Here is Brett Hundley’s  first career touchdown pass. It’s a good one. Facing 3rd and 6 on the Vikings 15, the pocket was pushed back into his face pretty quickly, forcing him to step a little sooner than he would like. His first read is to Jordy Nelson  on the outside, but he doesn’t like what he sees on that side so he pulls down the ball. While he’s looking for his second read, he escapes through the middle, pulling Anthony Barr  from his wide drop in the middle. Barr vacating his zone allows a lane to hit Davante Adams  on his crossing route. Hundley sees him and releases a quick, cross-body pass. Adams gets the ball, turns upfield, sees Anthony Harris  in the middle and cuts outside for a touchdown.
Hundley doesn’t panic. He starts his progressions, steps up when he needs to and makes a terrific pass.
Something to pay attention to: watch Hundley’s feet. He gets to the top of his drop and is in a perfect position to throw to his first read. When that isn’t there, he pivots on that back foot and bounces to his second read. He has to escape before fully setting up, but that’s good footwork when going through reads. He puts himself in a position to throw quickly if he needs to.
Here’s the touchdown from another angle. To repeat, his first read is to Nelson at the top. You can see why he made the decision to pull this ball down rather than throw it. Nelson is running a curl, so Hundley is looking to get this ball out quick. Before he releases, he sees Trae Waynes  on Nelson’s hip, ready to jump the route.
Hundley appeared ready to release this ball on time to the outside, but he wisely pulled it down once he saw the coverage. Good decision from Hundley on this.
Another play where the pocket breaks down, another good decision from Brett Hundley . It doesn’t result in a touchdown, but that’s not on Hundley.
Hundley’s first read is to his left. We’ll look at the wider shot in a second, so I’ll get into that. For now, just know that there are two routes to that side and neither of them are open. Hundley is looking that direction during his drop and is in a perfect position to throw at the top of his drop. His first read to that side isn’t open, so he quickly bounces to his second read, who is also not open. His third read is Ty Montgomery  in the middle, but, once again, the pocket is breaking down. He knows he is about to be hit, but he doesn’t panic. He finds Montgomery getting past the hook of Eric Kendricks  and releasing to the middle of the field. He throws a bullet over the head of Anthony Barr . Montgomery grabs the ball, spins, and dives for the end zone, but he never has control. Instead of a touchdown on 3rd and 8, the Packers are forced to kick a field goal, making the score 14-10.
Here it is from another angle. Jordy Nelson  is running a fade at the top while Martellus Bennett  is running in the flat off the end of the line. Hundley’s first read is to Nelson, and his second read is to Bennett. If you look at his feet from the first one, you can see how he subtly sets himself up to throw to Bennett as the second read on this. He’s able to read two receivers by looking to his left, but his feet need to be a slightly different position depending on the read. Great job by Hundley to go through his reads and tie his reads to his footwork.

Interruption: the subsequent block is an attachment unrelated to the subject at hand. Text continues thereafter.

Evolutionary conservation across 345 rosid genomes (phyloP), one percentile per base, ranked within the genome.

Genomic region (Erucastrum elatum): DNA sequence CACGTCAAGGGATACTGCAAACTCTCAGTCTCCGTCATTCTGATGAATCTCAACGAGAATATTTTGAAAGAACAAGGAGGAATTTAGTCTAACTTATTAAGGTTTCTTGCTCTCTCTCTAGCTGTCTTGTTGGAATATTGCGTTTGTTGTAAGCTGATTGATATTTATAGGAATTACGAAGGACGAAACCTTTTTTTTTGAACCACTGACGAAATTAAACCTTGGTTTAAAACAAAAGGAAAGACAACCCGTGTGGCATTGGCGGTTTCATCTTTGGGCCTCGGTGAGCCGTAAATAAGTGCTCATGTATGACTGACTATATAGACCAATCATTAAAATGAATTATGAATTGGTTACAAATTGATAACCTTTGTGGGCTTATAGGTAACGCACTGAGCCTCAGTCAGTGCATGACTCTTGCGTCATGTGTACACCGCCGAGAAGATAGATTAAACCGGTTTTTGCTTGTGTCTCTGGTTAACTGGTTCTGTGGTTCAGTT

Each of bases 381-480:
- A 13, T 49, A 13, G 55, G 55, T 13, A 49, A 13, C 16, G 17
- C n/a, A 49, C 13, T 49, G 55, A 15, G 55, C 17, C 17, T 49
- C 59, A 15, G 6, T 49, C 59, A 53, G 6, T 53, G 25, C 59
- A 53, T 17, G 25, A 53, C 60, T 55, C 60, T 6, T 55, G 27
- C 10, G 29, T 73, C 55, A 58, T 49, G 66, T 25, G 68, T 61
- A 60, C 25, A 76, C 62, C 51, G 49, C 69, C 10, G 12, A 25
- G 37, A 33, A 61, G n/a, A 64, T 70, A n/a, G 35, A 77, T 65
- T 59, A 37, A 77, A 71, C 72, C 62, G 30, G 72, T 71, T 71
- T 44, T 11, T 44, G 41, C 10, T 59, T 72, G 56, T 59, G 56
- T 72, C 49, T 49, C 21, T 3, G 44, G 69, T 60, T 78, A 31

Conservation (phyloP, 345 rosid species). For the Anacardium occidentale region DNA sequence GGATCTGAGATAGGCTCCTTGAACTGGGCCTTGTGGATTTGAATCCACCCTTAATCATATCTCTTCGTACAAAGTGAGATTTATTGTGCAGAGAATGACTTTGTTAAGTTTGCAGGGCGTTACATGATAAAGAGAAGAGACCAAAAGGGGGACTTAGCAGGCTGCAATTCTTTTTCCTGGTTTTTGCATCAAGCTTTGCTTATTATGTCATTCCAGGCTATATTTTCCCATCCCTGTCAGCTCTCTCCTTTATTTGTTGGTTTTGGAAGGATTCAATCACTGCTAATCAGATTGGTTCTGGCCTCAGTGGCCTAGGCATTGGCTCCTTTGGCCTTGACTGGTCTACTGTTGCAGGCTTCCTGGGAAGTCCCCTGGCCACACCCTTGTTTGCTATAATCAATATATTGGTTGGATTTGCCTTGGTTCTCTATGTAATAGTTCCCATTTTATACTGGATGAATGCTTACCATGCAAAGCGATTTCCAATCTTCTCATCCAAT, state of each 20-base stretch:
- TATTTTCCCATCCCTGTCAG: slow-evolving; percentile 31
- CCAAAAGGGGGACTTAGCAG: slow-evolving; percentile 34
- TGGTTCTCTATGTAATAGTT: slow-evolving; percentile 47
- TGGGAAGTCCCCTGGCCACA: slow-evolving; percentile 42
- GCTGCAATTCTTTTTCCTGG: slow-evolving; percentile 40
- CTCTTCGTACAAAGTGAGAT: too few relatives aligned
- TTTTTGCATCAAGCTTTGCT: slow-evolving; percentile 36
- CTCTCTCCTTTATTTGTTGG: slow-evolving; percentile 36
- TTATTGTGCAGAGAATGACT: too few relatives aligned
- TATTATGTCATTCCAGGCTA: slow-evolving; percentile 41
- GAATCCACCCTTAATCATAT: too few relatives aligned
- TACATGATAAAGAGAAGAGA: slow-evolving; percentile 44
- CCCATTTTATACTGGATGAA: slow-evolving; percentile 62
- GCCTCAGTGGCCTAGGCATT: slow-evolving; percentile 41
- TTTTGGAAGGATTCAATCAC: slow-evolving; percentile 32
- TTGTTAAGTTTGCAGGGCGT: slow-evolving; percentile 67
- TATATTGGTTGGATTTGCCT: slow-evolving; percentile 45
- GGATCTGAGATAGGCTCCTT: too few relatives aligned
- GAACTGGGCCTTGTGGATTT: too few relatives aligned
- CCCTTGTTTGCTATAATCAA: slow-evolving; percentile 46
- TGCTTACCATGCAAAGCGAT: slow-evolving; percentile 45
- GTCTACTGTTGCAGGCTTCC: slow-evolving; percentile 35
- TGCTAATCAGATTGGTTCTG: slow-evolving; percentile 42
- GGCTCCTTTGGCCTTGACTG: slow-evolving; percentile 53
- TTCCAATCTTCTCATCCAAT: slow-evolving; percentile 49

With 6:47 remaining in the game, the Packers faced 4th and 4 at their own 40, down by a score of 23-10. On the left side, the Packers are running dual outs at the sticks with Jordy Nelson  and Martellus Bennett  with Randall Cobb  running a go route on the outside. The go route is intended to remove the defender from the sideline area, giving Nelson a hole to run to. Nelson moves to that vacated area while Bennett runs to the area vacated by the route of Nelson.
Brett Hundley’s  first read is to Nelson and he sees what he is hoping to see. Harrison Smith  is opposite Nelson, playing 5 yards off the line of scrimmage. Nelson is quick out of his cut, putting Smith on his inside hip. Hundley releases this ball on time and to the outside where Smith can’t get to it. Nelson catches the ball and turns upfield to pick up the first down.
Once again, let’s look at Hundley’s footwork. He hits that back foot and he’s in position to throw to Nelson. On this route, that ball needs to come out quickly, and Hundley does it perfectly here.
One more look at the footwork of Brett Hundley  before we get out of here. He quickly scans the field from left-to-right while dropping. He sees Randall Cobb  with inside position on Mackensie Alexander  while Jordy Nelson  pulls Eric Kendricks  out of the middle. Hundley plants his back foot and fires a rocket to Cobb, splitting Alexander and Kendricks and hitting Cobb in stride. Great read to see the situation in the middle and a tremendous throw to sneak the ball to Cobb.
He made mistakes in this game, but I’m excited to see what Hundley can do.
- This weekend I get to catch a Packers game at Lambeau, meet up with my Pack to the Future peeps and attend a Bloody Good Horror meet-up. To say I’m excited about this weekend would be an extreme understatement.
Brett Hundley performed well in the middle quarters, but his two interceptions in the 4th doesn’t look great.
Being outperformed by Case Keenum on both Deep and Short passes isn’t great, but I’m willing to give Hundley a pass since he was forced into action. I think we’ll see better numbers from him going forward.
Randall Cobb was only targeted 3 times, but he caught all 3 passes for 28 yards.
Hey look. A Vikings QB who loves to check down to the running back. I, for one, am shocked.
Going to Jordy Nelson to the Short Left portion of the field seems to be a pretty good move. He was targeted 6 times in that zone, catching 4 passes for 25 yards.
Albums listened to: The Tallest Man On Earth – Dark Bird is Home; Miraculous Mule – Two Tonne Testimony; Kane Strang – Two Hearts and No Brain;